Also when you think of all the available merit badges to say that getting counseling from a parent discourages Adult Association unless the parent is not an adult then that simply is not true, the goal of merit badges is not about how many different people you can meet but meeting different people.


How many scouts have you ever known who got more merit badges from their parents than from other merit badges. I have worked with hundreds of scouts for decades and never saw a scout earn more than two merit badges from a parent. It is a non issue, and certainly not one worth worrying about or flexing your scoutmaster muscle over.





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Youre requiring that in addition to the requirements set forth by BSA and administered by the local council through the merit badge dean, counselors must also meet the Ed Mori requirements, and that if the counselor does not meet your unspecified requirements, he may not be a counselor.


I am not adding to the requirements, FScouter. The SM is to provide the Scout with the MB counselor information. Says so in the SM Handbook & the Boy Scout Handbook (wording a little different in each). If I know a MB counselor is a "rubber stamp" counselor, why would I send a Scout to them? What would the Scout learn beside how to skirt the requirements?


Ed Mori

1 Peter 4:10

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Yah, F, Ed's got the right of it. A unit restrictin' MBC's to a smaller group than what is approved by the council is completely legit.


Best example is CO's that require their own background checks and YP trainin' for direct youth contact positions, includin' MBCs.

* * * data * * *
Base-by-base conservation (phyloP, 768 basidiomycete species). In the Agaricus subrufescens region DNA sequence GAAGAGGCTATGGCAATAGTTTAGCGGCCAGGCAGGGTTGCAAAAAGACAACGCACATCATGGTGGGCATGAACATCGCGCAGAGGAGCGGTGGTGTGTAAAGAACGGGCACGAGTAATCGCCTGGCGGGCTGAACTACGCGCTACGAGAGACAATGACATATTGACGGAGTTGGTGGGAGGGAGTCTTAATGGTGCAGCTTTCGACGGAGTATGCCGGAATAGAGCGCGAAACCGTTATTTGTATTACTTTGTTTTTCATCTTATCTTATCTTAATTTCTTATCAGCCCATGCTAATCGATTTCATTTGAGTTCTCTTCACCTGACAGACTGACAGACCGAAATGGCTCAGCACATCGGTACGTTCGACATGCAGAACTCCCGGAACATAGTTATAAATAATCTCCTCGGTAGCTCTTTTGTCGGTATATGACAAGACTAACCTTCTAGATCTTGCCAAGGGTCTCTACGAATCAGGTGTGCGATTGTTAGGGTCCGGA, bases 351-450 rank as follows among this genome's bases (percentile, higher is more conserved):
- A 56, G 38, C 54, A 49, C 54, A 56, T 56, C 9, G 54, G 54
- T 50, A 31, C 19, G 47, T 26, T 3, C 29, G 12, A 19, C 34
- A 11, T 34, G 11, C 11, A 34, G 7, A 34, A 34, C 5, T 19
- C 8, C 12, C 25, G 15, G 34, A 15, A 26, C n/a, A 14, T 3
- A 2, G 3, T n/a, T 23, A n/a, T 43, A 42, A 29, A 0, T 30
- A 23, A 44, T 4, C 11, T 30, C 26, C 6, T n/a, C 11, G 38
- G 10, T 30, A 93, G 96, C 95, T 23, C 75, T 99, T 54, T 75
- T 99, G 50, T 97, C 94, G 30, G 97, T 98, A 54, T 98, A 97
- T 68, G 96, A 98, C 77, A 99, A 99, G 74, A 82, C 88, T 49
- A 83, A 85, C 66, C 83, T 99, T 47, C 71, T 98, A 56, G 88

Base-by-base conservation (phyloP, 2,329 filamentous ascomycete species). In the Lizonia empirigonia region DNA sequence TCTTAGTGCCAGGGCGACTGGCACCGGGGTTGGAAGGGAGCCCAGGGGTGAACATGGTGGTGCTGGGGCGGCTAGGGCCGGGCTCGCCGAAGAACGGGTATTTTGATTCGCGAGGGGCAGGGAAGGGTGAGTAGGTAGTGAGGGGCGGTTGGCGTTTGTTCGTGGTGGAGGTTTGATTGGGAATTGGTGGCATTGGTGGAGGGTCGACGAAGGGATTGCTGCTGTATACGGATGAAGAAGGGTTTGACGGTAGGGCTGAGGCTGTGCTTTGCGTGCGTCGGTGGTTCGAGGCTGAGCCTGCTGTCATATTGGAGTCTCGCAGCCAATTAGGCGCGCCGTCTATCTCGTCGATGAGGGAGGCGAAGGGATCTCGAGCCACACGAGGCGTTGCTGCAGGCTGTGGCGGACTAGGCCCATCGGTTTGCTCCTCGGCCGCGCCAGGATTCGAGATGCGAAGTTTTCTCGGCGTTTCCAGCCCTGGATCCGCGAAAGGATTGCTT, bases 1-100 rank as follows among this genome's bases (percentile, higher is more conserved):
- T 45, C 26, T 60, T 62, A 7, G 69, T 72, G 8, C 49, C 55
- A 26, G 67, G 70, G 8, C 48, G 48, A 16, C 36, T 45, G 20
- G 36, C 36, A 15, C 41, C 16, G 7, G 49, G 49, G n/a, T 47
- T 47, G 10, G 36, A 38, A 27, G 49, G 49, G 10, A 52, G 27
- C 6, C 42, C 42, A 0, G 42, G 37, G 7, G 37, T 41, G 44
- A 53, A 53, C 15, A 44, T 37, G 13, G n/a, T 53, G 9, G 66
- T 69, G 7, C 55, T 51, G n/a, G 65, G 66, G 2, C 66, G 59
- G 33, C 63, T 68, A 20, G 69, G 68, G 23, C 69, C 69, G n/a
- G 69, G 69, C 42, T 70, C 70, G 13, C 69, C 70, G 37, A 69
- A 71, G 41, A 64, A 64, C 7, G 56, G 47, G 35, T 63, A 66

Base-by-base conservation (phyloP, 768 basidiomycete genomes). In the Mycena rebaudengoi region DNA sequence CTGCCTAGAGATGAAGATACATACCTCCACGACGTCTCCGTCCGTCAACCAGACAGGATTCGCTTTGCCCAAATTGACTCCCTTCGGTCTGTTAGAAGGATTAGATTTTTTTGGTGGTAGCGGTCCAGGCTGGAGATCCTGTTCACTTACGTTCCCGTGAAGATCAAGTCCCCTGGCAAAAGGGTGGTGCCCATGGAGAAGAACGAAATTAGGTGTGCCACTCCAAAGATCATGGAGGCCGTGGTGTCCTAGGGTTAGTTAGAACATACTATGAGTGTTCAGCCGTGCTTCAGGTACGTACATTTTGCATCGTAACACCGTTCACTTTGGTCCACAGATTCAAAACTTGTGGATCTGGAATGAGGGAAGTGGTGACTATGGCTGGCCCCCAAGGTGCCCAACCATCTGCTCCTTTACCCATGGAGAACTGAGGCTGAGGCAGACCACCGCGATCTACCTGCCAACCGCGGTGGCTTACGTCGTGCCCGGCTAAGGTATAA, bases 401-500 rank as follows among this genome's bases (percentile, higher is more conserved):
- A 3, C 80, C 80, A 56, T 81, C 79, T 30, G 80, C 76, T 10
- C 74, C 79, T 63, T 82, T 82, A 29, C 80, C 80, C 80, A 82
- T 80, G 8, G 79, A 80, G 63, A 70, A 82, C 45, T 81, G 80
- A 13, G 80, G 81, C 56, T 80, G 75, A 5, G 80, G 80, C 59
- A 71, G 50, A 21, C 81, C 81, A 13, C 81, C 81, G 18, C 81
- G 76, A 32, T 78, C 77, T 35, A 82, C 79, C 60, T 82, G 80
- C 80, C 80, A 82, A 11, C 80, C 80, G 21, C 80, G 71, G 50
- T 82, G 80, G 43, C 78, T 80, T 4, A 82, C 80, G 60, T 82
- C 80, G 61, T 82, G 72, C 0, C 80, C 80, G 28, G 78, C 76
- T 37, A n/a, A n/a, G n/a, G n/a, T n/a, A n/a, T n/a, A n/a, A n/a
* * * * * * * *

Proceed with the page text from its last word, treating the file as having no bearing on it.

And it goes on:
I was glad to see da BSA add the more explicit "discouraged" and "as part of a group" language to the parent-as-MBC. I think "allowed but discouraged" is the right balance, eh? I expect most scouters agree. If a boy's parent is clearly the most qualified counselor available for a particular badge, of course that should be allowed. But in other cases, where another equally or better qualified counselor is available, the boy should seek them out.




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This was posted earlier. It is from FAQ. http://www.scouting.org/BoyScouts/GuideforMeritBadgeCounselors/FAQ.aspx


Question: Can merit badge counselors coach their own sons or close relatives (for instance, a nephew)?

Answer: Yes, but only if the young man is part of a group of Scouts who are all working on the same merit badge. Approved counselors may coach any Boy Scout who contacts them through the proper procedures.


The way this is worded this would seem to explain how parents are discouraged from being their son's counselor. BW, you seem to dismiss this. Why is that?

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I do not dismiss it, I question the fact that it is not in keeping with the BSA's position in the Advancement Committee Policies and Procedures Manual. While both sources agree that a parent can counsel their own son, the BSA advancement policies make no restriction on it being a group instruction setting, and since the merit badge policies require that each scout be tested individually, and the internet FAQ makes no comment on the need to test the scout with a group (only instruct in a group) it seems to be a rather silly addition.


It's comment on the reason being based on the adulty association method is questionable as well since the parent is an adult wheter he works with the scout individually or in a group setting.